It’s interesting that Katy Perry is singing about a “Dark Horse,” after being vomited on by high-voltage hues, but who cares, right? In fact, as long as she’s not rolling around the stage performing gross-out gestures (see Miley Cyrus), I’d say her less than desirable aesthetic choices get a pass. Watch below.
There’s a fire in Lady Gaga’s pants, and this time it’s not for show. Gaga and Perez Hilton have engaged in a full-on twitter war, with Gaga accusing Perez of stalking her after a twitter fan spotted the celebrity blogger in her building. Perez subsequently defended himself, explaining that he was simply in search of some new digs, which Gaga called a blatant lie. She also referenced a text Perez sent her at the time of her hip injury, which she alleges included a message about Karma and an image of Madonna pointing a gun at the singer’s head.
There’s no indication as to what caused the initial feud, but it’s clear it began prior to Gaga’s hip injury, and Perez claims he “chose to [no longer] make her a part of [his] life.” But whatever the source, that tension increased exponentially when Perez consistently posted accolades of Katy Perry’s ‘Roar,’ while subsequently pointing out that Gaga’s ‘Applause’ paled in comparison. It’s clear he had an ax to grind, and used his site to sharpen his tool.
There’s a larger lesson to be learned from these circus clowns though, and I’d like my readers to take a seat while I preach. Perez Hilton had a huge hand in launching Lady Gaga’s career, and when she became an international superstar, she paid him back with a friendship that included public appearances and mutual promotion. If karma exists, the only case of it is befriending an evil blogger who called celebrity children ugly and got paid for it. Many celebrities who complained about abusive paparazzi (Gaga included) had no problem appearing beside someone who perpetuated the problem. They liked the attention, and when it no longer suited them, they turned. Hypocrisy cuts deep. And Gaga needs a bandaid.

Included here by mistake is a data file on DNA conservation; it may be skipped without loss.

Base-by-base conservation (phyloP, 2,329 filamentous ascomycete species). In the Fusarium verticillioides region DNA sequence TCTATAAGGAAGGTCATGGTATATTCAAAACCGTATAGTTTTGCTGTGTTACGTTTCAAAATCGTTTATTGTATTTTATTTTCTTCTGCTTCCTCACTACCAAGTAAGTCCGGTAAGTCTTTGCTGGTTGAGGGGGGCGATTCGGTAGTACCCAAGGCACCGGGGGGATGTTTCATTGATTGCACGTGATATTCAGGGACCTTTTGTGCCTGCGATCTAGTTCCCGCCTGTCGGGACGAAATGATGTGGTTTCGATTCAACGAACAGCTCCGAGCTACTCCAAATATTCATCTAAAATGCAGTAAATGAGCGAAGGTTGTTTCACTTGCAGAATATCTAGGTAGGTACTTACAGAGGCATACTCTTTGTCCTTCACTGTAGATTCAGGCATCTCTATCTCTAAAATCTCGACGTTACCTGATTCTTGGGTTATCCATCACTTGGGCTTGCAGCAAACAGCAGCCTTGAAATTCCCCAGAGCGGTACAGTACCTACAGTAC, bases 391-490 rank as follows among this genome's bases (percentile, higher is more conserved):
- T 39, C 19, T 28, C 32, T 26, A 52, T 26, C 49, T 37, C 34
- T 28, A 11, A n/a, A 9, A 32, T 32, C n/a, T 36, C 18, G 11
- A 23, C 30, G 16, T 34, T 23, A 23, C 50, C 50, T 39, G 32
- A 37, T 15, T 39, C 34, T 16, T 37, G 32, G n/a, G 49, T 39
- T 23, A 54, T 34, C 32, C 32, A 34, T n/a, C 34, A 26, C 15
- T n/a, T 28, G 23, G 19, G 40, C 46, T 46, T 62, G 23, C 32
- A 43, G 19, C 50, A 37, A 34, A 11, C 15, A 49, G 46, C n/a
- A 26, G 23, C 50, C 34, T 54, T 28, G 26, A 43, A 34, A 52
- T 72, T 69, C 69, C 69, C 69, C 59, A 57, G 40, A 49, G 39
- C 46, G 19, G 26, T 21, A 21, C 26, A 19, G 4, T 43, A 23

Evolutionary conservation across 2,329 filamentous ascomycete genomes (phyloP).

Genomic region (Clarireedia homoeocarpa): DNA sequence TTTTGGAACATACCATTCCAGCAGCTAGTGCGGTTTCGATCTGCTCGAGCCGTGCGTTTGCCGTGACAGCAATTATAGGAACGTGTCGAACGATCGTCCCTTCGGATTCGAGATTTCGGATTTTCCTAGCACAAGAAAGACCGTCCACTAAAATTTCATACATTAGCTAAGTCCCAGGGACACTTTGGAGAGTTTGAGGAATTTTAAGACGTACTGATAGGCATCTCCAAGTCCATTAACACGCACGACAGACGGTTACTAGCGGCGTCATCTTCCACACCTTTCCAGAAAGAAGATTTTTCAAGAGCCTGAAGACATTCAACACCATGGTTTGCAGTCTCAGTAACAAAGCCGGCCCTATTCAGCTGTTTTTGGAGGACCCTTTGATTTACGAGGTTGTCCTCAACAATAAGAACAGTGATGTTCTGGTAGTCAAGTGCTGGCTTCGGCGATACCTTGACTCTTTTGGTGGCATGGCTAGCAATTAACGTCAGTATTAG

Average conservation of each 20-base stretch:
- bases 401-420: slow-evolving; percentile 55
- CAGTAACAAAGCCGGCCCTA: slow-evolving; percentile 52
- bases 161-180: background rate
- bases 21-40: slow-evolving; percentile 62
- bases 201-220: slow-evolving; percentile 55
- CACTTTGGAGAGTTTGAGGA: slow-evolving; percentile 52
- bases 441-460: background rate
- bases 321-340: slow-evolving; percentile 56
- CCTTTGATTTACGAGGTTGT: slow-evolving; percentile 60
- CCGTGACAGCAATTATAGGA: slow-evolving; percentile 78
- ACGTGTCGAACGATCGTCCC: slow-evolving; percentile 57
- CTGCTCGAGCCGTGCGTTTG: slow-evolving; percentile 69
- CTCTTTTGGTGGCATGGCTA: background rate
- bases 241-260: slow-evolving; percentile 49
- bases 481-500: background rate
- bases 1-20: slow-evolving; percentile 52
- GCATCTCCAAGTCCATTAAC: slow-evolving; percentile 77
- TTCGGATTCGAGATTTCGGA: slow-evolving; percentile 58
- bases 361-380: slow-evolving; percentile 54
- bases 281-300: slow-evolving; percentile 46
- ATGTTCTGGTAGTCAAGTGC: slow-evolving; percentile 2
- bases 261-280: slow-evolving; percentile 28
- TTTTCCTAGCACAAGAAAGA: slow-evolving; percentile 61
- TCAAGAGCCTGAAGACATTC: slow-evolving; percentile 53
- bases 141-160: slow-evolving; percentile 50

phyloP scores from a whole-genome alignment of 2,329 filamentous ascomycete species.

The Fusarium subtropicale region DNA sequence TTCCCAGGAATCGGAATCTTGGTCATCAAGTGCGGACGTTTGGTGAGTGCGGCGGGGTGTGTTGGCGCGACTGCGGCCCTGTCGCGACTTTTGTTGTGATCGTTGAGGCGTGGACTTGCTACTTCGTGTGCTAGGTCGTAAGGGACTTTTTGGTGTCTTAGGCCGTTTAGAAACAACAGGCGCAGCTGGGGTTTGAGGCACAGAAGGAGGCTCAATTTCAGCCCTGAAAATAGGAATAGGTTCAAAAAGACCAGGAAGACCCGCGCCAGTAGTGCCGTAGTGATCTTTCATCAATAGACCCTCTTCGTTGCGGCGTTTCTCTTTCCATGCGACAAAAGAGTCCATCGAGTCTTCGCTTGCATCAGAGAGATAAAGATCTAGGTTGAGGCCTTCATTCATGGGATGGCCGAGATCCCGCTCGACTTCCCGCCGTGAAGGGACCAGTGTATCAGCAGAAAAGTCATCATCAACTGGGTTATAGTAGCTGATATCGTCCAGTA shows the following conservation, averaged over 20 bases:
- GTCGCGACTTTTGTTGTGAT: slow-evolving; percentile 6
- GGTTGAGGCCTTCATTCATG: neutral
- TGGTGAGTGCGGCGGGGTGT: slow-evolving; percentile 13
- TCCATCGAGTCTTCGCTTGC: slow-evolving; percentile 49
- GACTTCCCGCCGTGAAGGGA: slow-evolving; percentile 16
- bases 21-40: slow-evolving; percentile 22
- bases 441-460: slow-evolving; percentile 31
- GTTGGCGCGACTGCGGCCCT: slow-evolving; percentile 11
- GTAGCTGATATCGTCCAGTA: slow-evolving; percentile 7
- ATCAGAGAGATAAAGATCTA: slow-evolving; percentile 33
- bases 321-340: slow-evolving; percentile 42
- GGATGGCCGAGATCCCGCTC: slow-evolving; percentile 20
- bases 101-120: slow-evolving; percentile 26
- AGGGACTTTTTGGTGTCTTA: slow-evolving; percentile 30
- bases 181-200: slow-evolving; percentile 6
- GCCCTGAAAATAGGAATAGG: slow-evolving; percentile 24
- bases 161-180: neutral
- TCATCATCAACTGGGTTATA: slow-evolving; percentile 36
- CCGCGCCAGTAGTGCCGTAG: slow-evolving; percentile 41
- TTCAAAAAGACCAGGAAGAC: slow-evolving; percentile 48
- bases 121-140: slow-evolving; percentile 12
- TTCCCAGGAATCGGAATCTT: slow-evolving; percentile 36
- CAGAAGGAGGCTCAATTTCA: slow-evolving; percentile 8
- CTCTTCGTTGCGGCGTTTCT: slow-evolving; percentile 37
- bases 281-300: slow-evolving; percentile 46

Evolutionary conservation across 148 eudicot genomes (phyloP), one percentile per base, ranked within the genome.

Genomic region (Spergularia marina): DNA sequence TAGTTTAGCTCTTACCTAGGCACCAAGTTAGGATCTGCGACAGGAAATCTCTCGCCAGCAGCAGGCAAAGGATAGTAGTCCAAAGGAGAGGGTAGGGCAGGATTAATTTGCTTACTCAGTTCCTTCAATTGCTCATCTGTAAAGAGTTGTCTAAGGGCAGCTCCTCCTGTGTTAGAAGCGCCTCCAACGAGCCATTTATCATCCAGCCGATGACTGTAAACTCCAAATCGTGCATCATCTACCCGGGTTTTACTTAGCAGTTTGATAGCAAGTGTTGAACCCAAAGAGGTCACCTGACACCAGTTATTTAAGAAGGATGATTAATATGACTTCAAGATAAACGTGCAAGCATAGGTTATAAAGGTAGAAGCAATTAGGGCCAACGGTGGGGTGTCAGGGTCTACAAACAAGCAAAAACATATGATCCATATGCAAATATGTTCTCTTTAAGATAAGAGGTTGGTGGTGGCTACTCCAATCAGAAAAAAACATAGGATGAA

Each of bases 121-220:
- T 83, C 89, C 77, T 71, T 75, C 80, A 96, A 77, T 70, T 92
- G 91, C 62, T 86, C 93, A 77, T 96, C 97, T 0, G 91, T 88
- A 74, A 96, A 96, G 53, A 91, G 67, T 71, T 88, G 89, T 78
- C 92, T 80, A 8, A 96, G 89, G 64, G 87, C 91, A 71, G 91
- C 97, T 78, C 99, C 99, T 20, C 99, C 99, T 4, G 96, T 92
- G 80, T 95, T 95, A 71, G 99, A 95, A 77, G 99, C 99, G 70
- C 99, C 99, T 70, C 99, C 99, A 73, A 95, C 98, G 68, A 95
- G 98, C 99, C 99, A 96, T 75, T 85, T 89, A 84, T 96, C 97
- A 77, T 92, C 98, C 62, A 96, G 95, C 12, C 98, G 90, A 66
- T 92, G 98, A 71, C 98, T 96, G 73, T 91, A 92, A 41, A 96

To my naked ear, these songs sound nearly identical. In case you missed it, there’s controversy surrounding Katy Perry’s new single, ‘Roar,’ and whether it sounds a little too similar to Sara Bareilles’ ‘Brave.’ After listening multiple times, I also came to the unkind conclusion that Sara Bareilles’ voice isn’t strong enough for a powerhouse pop tune. Had I not listened against Katy Perry, perhaps I would have thought otherwise. Judge for yourself below.
Though this is cute in concept and the lyrics pull my heartstrings, the music just isn’t up to par for both their standards. Katy Perry and John Mayer have exceptionally different genres, and Perry just doesn’t fit into Mayer’s very specific balladeer style. It sure will be cute for the kids, though. Listen below.
Well this is one for the record books. An A-list celebrity actually disclosed something personal without slinging mud. When asked about her ex-husband, Russell Brand, Katy Perry told Vogue, “He’s a very smart man, a magical man and I was in love with him when I married him. Let’s just say I haven’t heard from him since he texted me saying he was divorcing me December 31, 2011.” I’m sure Brand has his own side, but that certainly makes me feel better about some of my own personal breakup stories.
“I got married because I fell in love, and I got divorced because it wasn’t working.” Russell Brand’s very astute yet simple explanation to Howard Stern on why his marriage ended, in response to Stern’s inquiry about the truth behind the many tabloid rumors about his relationship.
“Even if I had a really good figure, I don’t think I’d get my tits and ass out for no one. I love seeing Lady Gaga’s boobs and bum. I love seeing Katy Perry’s boobs and bum. Love it. But that’s not what my music is about. I don’t make music for eyes. I make music for ears.” Adele on whether being in the spotlight makes her concerned about her weight.